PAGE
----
It took the threat of legislation by a city councilman to make it happen, but the Mets did the right thing for their fans on Thursday, announcing that they’ll extend protective netting at Citi Field during the All-Star break that will make the ballpark safer for spectators.
And there are indications, according to a source close to the situation, the Yankees could wind up making a similar decision in the coming weeks.
Good for both teams, if indeed the Yankees follow suit, but the people who deserve the real praise are those who pushed for such action.
City Councilman Rafael Espinal announced last month he was introducing a bill that, if passed, would make it law that all ballparks in New York, major league and minor, would have to extend netting all the way to each foul pole.
Meanwhile, it was Andy Zlotnick, a New Yorker who suffered a serious eye injury several years ago at Yankee Stadium, who became an advocate for safety, pushing for media awareness and then political action from the likes of Espinal.
Espinal last month made a point of acknowledging Zlotnick for making him aware of the seriousness of the issue, which led to his decision to introduce the bill.
On Thursday Zlotnick, in turn, said he thought Espinal’s action made all the difference in getting the Mets to act.
“City Councilman Espinal deserves the accolades for putting pressure on the teams to do the right thing,’’ Zlotnick said by phone on Thursday night. “It feels good to see the Mets take a positive step toward making the ballpark safer for fans.
“I’ll be really happy when the Yankees and other teams follow what they’re doing. From the day I got hurt, I couldn’t do anything about what happened to me, but I was determined that others wouldn’t get hurt the way I did.”
Zlotnick has urged Major League Baseball to make it mandatory for all teams to add protective netting to at least the far ends of each dugout, but commissioner Rob Manfred has refused to take that step, leaving it to individual teams.
Manfred had repeatedly said he hears more from fans, via email, who are opposed to such netting, than he does on almost any issue in baseball.
Nevertheless, over the last two seasons nine teams took the step to add netting to the far ends of the dugout, and as the 10th team to do so, the Mets are taking the 30-foot netting to the far ends of the camera wells, another 30 feet or so beyond each dugout.
In addition, they are adding eight foot-high netting that extends farther down the first and third-base lines.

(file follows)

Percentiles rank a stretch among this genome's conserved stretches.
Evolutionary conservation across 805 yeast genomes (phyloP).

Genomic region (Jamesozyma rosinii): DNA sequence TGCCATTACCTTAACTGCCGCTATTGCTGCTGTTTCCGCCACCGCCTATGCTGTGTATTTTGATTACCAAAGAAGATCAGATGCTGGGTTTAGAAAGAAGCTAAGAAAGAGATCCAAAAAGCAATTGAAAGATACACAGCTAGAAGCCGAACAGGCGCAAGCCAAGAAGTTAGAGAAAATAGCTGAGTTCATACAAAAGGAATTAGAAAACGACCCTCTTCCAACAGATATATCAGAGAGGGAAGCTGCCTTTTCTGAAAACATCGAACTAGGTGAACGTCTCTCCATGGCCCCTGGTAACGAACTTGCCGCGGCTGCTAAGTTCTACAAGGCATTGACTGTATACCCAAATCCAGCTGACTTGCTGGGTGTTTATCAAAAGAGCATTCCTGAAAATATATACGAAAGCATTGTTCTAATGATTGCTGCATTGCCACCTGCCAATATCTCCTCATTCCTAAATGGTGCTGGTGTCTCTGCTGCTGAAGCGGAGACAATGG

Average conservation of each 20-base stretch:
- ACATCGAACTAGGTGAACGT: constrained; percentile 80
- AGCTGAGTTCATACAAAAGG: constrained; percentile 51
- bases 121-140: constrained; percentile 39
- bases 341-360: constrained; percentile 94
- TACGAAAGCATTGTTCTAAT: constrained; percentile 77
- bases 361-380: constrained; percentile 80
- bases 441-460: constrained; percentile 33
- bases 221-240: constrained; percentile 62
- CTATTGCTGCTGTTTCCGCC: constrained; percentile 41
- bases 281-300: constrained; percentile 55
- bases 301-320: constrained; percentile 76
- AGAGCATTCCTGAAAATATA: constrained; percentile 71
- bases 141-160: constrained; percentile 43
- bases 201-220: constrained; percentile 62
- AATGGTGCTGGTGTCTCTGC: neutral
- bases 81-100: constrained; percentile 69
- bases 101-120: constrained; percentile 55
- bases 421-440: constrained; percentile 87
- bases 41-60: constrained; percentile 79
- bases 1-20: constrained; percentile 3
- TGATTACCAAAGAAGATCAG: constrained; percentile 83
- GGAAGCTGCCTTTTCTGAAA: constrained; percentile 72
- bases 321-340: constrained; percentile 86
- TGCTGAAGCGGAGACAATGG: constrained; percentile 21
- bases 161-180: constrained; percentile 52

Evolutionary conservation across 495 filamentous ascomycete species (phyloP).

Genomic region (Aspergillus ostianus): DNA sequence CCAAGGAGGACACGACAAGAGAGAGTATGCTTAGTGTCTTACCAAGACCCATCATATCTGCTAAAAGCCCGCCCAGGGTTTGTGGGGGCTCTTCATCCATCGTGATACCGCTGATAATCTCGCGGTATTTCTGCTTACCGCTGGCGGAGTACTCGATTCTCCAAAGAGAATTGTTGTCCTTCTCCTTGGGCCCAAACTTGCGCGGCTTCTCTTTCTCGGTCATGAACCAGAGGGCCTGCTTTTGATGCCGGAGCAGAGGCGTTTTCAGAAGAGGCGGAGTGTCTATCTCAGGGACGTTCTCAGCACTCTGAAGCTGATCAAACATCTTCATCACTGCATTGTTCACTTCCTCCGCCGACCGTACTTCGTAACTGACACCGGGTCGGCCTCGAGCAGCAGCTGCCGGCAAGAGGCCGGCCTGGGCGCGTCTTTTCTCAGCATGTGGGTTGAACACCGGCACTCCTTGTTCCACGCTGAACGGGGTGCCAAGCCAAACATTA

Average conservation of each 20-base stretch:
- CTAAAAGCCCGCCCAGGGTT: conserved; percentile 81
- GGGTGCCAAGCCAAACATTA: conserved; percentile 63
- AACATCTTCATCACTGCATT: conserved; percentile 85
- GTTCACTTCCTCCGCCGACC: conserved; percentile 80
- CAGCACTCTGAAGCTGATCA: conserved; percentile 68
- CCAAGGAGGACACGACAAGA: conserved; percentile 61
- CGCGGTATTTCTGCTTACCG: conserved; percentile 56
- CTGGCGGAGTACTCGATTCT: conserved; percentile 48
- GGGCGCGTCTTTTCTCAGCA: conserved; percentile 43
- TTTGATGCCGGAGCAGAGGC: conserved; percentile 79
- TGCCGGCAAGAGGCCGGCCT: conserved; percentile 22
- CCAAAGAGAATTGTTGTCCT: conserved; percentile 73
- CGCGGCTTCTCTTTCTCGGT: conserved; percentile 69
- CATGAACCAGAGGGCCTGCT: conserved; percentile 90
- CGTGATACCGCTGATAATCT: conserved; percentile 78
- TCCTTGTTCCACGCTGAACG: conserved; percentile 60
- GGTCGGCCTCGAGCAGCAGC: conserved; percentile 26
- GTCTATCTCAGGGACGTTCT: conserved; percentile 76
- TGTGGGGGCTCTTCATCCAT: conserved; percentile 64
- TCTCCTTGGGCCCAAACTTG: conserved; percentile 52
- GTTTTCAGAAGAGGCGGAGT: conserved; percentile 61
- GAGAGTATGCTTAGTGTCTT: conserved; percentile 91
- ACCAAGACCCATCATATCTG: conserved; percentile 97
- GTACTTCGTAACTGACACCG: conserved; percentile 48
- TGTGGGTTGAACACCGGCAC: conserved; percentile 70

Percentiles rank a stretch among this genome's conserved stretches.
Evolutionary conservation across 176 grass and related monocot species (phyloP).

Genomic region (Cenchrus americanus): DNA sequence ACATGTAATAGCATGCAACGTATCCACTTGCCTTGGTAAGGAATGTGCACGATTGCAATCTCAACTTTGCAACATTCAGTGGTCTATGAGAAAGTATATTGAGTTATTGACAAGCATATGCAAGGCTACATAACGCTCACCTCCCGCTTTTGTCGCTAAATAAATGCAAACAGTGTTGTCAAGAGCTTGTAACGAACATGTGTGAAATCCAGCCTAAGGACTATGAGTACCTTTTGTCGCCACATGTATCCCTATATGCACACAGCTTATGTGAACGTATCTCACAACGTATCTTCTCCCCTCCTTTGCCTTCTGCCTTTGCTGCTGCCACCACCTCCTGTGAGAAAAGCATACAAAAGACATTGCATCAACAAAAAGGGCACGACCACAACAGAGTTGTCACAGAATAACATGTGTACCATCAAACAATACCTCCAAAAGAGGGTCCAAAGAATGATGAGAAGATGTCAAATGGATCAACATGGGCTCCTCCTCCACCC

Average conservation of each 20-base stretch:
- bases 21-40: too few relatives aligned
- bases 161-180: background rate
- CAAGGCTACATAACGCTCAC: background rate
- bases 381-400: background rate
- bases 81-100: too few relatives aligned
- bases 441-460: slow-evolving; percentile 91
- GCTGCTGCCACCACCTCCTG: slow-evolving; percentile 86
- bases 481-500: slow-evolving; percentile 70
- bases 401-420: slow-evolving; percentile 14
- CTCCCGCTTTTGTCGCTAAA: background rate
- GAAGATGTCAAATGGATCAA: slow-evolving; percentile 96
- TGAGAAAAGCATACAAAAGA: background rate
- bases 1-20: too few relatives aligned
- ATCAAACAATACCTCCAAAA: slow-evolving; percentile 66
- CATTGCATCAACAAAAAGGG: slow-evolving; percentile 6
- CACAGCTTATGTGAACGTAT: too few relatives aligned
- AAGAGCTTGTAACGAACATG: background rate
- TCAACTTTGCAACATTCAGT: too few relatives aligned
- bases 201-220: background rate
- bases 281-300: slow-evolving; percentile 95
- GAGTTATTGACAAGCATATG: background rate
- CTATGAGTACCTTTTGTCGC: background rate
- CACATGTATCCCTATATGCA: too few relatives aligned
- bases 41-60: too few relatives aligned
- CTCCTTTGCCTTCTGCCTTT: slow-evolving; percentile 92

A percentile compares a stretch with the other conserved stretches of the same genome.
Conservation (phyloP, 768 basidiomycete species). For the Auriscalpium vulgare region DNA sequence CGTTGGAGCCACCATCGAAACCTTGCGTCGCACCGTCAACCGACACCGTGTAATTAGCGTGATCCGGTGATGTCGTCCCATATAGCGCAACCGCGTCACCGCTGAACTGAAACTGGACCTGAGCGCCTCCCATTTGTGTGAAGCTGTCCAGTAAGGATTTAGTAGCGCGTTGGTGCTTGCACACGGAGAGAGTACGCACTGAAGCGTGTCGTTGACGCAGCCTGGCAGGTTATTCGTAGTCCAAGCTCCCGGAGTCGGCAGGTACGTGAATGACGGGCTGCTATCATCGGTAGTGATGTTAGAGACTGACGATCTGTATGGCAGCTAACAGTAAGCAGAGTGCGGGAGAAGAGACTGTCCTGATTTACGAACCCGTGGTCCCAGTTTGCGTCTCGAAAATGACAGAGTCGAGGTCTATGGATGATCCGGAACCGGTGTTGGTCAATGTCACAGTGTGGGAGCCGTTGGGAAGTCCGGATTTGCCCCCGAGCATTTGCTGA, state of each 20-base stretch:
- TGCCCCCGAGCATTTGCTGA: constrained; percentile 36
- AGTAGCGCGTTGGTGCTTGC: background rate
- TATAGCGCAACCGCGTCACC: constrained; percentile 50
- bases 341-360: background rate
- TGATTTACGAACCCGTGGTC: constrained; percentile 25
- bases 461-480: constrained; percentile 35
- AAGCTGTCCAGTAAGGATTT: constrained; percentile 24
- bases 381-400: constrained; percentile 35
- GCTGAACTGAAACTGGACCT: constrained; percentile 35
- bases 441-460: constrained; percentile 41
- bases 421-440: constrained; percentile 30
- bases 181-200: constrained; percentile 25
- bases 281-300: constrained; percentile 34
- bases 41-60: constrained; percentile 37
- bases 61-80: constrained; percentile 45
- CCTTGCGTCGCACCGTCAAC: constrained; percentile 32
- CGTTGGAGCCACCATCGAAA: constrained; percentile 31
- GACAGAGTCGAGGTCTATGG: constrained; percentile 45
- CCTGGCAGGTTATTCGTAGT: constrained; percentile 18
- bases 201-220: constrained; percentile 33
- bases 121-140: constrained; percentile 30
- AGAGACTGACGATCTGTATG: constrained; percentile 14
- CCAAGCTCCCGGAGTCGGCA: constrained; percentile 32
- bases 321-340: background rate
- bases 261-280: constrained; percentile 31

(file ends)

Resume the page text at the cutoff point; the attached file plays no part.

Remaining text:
The Mets released a statement on their decision, saying, “the decision to proceed with these enhancements follows diligent exploration and study with MLB over the past two seasons.
“Fan safety continues to be our top priority and using this technology will offer state-of-the-art protection for our fans while minimizing the impact on their viewing experience.”
Espinal, meanwhile, praised the Mets for taking “this big step in extending protective netting at all of their ballparks. So many families and fans will be kept safe because of this bold action. The Mets have been engaged and willing to work with me throughout this process. They truly proved that they are willing to go above and beyond for their fans.”
As for the Yankees, they have repeatedly declined comment on the matter of the netting, but the Mets’ action surely puts more pressure on them to do something similar — especially after an incident this season in which Chris Carter’s broken bat flew into the stands, injuring a young boy.
Carter subsequently told me he was in favor of all teams adding netting, saying, “You never like to see anything like that happen. You worry about the fans when something like that happens.”
The boy was sitting seven rows behind the visiting dugout, an area that would be protected by the Mets’ new extended netting, as well as those of all other teams that have acted similarly.
Through a spokesman, the Yankees days later said the boy was doing well after being treated medically, but wouldn’t give more information, citing the federal Health Insurance Portability and Accountability Act, better known as HIPAA.
In many cases it has taken serious injury to a fan or public criticism from a player involved, such as the Phillies’ Freddie Galvis last year, to get teams to take action.
That was part of Espinal’s motivation in introducing his bill, so it wouldn’t come to that in New York. As he said at the time, however, he was hoping the mere possibility of it becoming law would spur action from both the Mets and Yankees.
One down, one to go.